We wanted to peruse the Capitol Hill area, and this bookstore had been another blogger recommendation on my list of things to see. It’s an awesome bookstore, with a large, wide selection, and some lesser-known titles than I’ve seen at other stores. Plus, they have pretty frequent author appearances and signings. There’s also a little coffee shop in the back of the store if you feel like doing your reading in-house.
Remember how full we were after dim sum? Apparently, I didn’t. My theory is that ice cream goes to my heart or soul rather than the stomach. Molly Moon’s had been a shop that kept popping up in popular views, and when it happened to be around the corner from the bookstore, I had to give it a try. I chose two scoops — their honey lavender ice cream and their Earl Grey tea ice cream — in a waffle cone (always), topped with their homemade lemon curd sauce. It was divine. The subtle florality of the flavors was complimented so well by the tanginess of the lemon and the creaminess of the texture, and a waffle cone is always the perfect vessel, especially when made fresh! I also loved Molly Moon’s branding, so I picked up one of their incredibly-soft pullover sweatshirts while I was there.
One shop that we kept passing by during our trips to the Pike Place Market was Beecher’s Handmade Cheese. Through the large windows, you could see the cheese actually being produced, and there was always a line in the store. A popular item from the counter was their “World’s Best” mac and cheese, which was $6 for an 8oz cup. With all of the gloom in Seattle (and the fact that Saturday was much colder than Friday), I picked up a cup before we made our way to the Ferry. It is delicious, I can vouch for that. The sauce is a bit thinner than I might make my own mac and cheese, but the quality of the dairy is definitely there. There’s also a Beecher’s in the Sea-Tac airport, where I picked up a chicken-apple grilled sandwich before my flight back.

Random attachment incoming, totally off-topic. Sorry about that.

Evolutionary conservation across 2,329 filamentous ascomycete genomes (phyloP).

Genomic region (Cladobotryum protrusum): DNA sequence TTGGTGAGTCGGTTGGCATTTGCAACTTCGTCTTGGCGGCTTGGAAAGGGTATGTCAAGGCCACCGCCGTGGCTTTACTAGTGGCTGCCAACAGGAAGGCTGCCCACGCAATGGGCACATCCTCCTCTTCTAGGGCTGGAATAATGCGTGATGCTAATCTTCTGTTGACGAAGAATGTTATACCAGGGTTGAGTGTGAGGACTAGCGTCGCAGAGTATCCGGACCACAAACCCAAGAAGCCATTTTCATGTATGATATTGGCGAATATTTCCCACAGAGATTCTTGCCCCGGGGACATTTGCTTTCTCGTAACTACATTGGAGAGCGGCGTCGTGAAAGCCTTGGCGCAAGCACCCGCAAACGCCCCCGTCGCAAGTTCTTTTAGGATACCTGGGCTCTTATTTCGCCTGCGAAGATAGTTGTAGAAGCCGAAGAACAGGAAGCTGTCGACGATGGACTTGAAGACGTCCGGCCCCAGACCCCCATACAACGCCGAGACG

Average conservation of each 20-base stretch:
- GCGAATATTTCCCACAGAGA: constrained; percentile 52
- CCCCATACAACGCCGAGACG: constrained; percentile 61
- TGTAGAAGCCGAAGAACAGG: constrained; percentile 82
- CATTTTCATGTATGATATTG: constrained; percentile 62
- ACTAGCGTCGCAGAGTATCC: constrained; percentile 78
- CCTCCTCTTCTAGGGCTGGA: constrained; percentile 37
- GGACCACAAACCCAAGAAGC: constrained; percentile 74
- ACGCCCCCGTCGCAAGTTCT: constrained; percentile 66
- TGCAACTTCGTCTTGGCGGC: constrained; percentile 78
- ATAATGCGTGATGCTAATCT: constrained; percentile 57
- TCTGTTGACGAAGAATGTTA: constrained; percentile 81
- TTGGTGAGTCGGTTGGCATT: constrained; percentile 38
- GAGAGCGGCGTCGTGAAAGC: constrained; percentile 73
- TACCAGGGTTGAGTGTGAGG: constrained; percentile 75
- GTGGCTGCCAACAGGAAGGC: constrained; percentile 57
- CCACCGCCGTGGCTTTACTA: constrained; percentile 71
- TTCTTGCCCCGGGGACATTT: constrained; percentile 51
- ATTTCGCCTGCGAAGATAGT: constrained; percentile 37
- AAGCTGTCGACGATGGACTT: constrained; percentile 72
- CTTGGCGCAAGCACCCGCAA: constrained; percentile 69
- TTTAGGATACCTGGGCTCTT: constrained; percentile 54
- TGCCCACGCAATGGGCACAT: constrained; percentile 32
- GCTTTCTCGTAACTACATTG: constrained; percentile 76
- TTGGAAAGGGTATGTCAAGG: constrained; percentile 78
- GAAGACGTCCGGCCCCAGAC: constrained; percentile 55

What’s a trip to a seaside city without being on the water? We decided to take the Harbor Cruise with Argosy Cruises, an hour-long narrated cruise that took us by the Seattle skyline, container ships, and had weather been better, would’ve given us a nice view of Mount Rainier and the Olympic mountains. This was probably the most informative aspect of our trip — we didn’t take any other tours while I was there, so it was pretty interesting to learn some of Seattle’s history and about all of the importing/exporting that goes on. It was $32 per person, which felt a little high but they were sights that you couldn’t see on your own, and the storytelling was nice so I thought it was worthwhile. (You can also save a couple bucks if you book online.
As we were on our way to dinner, we passed the Cupcake Royale shop a few minutes before closing. I figured I’d pick up a couple of cupcakes that we could eat after dinner in the hostel later on, so I grabbed a carrot cupcake and a chocolate cupcake topped with meringue. Once we finally opened them up, I was pretty disappointed. They didn’t taste like anything special to me, and we’re super sweet. Plus for $4 per cupcake, I didn’t think they were worth it.